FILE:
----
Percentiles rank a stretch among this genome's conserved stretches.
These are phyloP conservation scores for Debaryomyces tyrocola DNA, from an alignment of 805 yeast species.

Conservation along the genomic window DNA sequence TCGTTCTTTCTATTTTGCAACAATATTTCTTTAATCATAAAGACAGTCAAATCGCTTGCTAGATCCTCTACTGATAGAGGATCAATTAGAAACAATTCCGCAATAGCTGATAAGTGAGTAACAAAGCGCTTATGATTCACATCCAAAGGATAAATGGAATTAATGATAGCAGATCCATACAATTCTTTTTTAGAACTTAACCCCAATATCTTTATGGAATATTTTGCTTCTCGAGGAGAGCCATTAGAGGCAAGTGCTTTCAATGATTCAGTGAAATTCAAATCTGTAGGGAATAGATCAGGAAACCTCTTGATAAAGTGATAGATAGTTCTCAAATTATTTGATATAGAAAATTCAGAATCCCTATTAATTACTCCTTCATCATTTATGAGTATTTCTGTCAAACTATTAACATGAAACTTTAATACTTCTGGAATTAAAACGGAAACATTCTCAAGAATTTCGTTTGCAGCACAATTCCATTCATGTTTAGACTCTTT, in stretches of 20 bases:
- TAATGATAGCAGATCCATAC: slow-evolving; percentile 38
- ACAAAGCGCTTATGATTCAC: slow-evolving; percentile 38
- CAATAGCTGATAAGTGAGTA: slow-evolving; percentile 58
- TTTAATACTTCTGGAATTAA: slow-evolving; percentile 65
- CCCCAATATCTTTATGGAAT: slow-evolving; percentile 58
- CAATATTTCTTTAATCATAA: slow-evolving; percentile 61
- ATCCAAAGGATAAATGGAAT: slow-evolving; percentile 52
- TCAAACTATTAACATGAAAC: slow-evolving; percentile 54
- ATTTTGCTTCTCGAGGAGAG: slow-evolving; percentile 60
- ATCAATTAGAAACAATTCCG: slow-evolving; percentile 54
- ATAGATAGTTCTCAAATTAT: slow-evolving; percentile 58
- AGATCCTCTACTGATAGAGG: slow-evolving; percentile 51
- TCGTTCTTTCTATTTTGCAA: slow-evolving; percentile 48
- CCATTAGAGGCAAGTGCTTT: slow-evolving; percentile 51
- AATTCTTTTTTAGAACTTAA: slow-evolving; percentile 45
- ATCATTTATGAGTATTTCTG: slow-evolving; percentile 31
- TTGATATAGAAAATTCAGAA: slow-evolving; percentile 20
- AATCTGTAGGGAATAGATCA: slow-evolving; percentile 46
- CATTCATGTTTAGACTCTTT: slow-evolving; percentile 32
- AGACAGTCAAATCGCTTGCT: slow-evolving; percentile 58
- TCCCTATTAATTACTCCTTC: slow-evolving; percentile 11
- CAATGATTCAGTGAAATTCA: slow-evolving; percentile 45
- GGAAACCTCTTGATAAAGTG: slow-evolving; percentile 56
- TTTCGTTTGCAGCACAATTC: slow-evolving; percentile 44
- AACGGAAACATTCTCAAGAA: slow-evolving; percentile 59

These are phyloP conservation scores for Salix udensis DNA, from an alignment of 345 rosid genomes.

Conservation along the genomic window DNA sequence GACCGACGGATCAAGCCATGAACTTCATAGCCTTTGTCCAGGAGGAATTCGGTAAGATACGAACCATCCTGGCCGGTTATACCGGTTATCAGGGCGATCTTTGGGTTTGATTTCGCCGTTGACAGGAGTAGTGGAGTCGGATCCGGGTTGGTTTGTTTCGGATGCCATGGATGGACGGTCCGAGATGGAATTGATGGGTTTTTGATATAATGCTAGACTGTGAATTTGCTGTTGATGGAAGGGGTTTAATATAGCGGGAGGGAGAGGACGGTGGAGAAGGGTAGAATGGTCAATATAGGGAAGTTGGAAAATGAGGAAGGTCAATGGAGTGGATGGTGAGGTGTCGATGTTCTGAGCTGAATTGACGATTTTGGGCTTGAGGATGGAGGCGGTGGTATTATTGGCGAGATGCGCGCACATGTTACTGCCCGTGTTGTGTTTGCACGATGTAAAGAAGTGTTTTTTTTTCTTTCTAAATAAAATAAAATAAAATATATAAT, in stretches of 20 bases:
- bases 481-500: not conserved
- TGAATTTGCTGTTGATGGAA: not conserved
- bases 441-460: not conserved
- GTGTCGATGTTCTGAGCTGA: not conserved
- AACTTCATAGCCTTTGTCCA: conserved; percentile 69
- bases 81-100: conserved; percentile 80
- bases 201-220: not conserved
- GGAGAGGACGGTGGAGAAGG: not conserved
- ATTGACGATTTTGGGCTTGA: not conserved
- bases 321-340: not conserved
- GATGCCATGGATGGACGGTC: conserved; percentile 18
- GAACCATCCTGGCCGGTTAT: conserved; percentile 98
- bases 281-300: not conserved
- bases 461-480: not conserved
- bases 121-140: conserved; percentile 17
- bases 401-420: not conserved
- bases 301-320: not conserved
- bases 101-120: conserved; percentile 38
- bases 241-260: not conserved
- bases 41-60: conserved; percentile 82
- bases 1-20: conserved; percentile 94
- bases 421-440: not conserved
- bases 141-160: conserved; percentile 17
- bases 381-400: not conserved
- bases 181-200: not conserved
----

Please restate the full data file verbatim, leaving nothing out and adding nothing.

Percentiles rank a stretch among this genome's conserved stretches.
These are phyloP conservation scores for Debaryomyces tyrocola DNA, from an alignment of 805 yeast species.

Conservation along the genomic window DNA sequence TCGTTCTTTCTATTTTGCAACAATATTTCTTTAATCATAAAGACAGTCAAATCGCTTGCTAGATCCTCTACTGATAGAGGATCAATTAGAAACAATTCCGCAATAGCTGATAAGTGAGTAACAAAGCGCTTATGATTCACATCCAAAGGATAAATGGAATTAATGATAGCAGATCCATACAATTCTTTTTTAGAACTTAACCCCAATATCTTTATGGAATATTTTGCTTCTCGAGGAGAGCCATTAGAGGCAAGTGCTTTCAATGATTCAGTGAAATTCAAATCTGTAGGGAATAGATCAGGAAACCTCTTGATAAAGTGATAGATAGTTCTCAAATTATTTGATATAGAAAATTCAGAATCCCTATTAATTACTCCTTCATCATTTATGAGTATTTCTGTCAAACTATTAACATGAAACTTTAATACTTCTGGAATTAAAACGGAAACATTCTCAAGAATTTCGTTTGCAGCACAATTCCATTCATGTTTAGACTCTTT, in stretches of 20 bases:
- TAATGATAGCAGATCCATAC: slow-evolving; percentile 38
- ACAAAGCGCTTATGATTCAC: slow-evolving; percentile 38
- CAATAGCTGATAAGTGAGTA: slow-evolving; percentile 58
- TTTAATACTTCTGGAATTAA: slow-evolving; percentile 65
- CCCCAATATCTTTATGGAAT: slow-evolving; percentile 58
- CAATATTTCTTTAATCATAA: slow-evolving; percentile 61
- ATCCAAAGGATAAATGGAAT: slow-evolving; percentile 52
- TCAAACTATTAACATGAAAC: slow-evolving; percentile 54
- ATTTTGCTTCTCGAGGAGAG: slow-evolving; percentile 60
- ATCAATTAGAAACAATTCCG: slow-evolving; percentile 54
- ATAGATAGTTCTCAAATTAT: slow-evolving; percentile 58
- AGATCCTCTACTGATAGAGG: slow-evolving; percentile 51
- TCGTTCTTTCTATTTTGCAA: slow-evolving; percentile 48
- CCATTAGAGGCAAGTGCTTT: slow-evolving; percentile 51
- AATTCTTTTTTAGAACTTAA: slow-evolving; percentile 45
- ATCATTTATGAGTATTTCTG: slow-evolving; percentile 31
- TTGATATAGAAAATTCAGAA: slow-evolving; percentile 20
- AATCTGTAGGGAATAGATCA: slow-evolving; percentile 46
- CATTCATGTTTAGACTCTTT: slow-evolving; percentile 32
- AGACAGTCAAATCGCTTGCT: slow-evolving; percentile 58
- TCCCTATTAATTACTCCTTC: slow-evolving; percentile 11
- CAATGATTCAGTGAAATTCA: slow-evolving; percentile 45
- GGAAACCTCTTGATAAAGTG: slow-evolving; percentile 56
- TTTCGTTTGCAGCACAATTC: slow-evolving; percentile 44
- AACGGAAACATTCTCAAGAA: slow-evolving; percentile 59

These are phyloP conservation scores for Salix udensis DNA, from an alignment of 345 rosid genomes.

Conservation along the genomic window DNA sequence GACCGACGGATCAAGCCATGAACTTCATAGCCTTTGTCCAGGAGGAATTCGGTAAGATACGAACCATCCTGGCCGGTTATACCGGTTATCAGGGCGATCTTTGGGTTTGATTTCGCCGTTGACAGGAGTAGTGGAGTCGGATCCGGGTTGGTTTGTTTCGGATGCCATGGATGGACGGTCCGAGATGGAATTGATGGGTTTTTGATATAATGCTAGACTGTGAATTTGCTGTTGATGGAAGGGGTTTAATATAGCGGGAGGGAGAGGACGGTGGAGAAGGGTAGAATGGTCAATATAGGGAAGTTGGAAAATGAGGAAGGTCAATGGAGTGGATGGTGAGGTGTCGATGTTCTGAGCTGAATTGACGATTTTGGGCTTGAGGATGGAGGCGGTGGTATTATTGGCGAGATGCGCGCACATGTTACTGCCCGTGTTGTGTTTGCACGATGTAAAGAAGTGTTTTTTTTTCTTTCTAAATAAAATAAAATAAAATATATAAT, in stretches of 20 bases:
- bases 481-500: not conserved
- TGAATTTGCTGTTGATGGAA: not conserved
- bases 441-460: not conserved
- GTGTCGATGTTCTGAGCTGA: not conserved
- AACTTCATAGCCTTTGTCCA: conserved; percentile 69
- bases 81-100: conserved; percentile 80
- bases 201-220: not conserved
- GGAGAGGACGGTGGAGAAGG: not conserved
- ATTGACGATTTTGGGCTTGA: not conserved
- bases 321-340: not conserved
- GATGCCATGGATGGACGGTC: conserved; percentile 18
- GAACCATCCTGGCCGGTTAT: conserved; percentile 98
- bases 281-300: not conserved
- bases 461-480: not conserved
- bases 121-140: conserved; percentile 17
- bases 401-420: not conserved
- bases 301-320: not conserved
- bases 101-120: conserved; percentile 38
- bases 241-260: not conserved
- bases 41-60: conserved; percentile 82
- bases 1-20: conserved; percentile 94
- bases 421-440: not conserved
- bases 141-160: conserved; percentile 17
- bases 381-400: not conserved
- bases 181-200: not conserved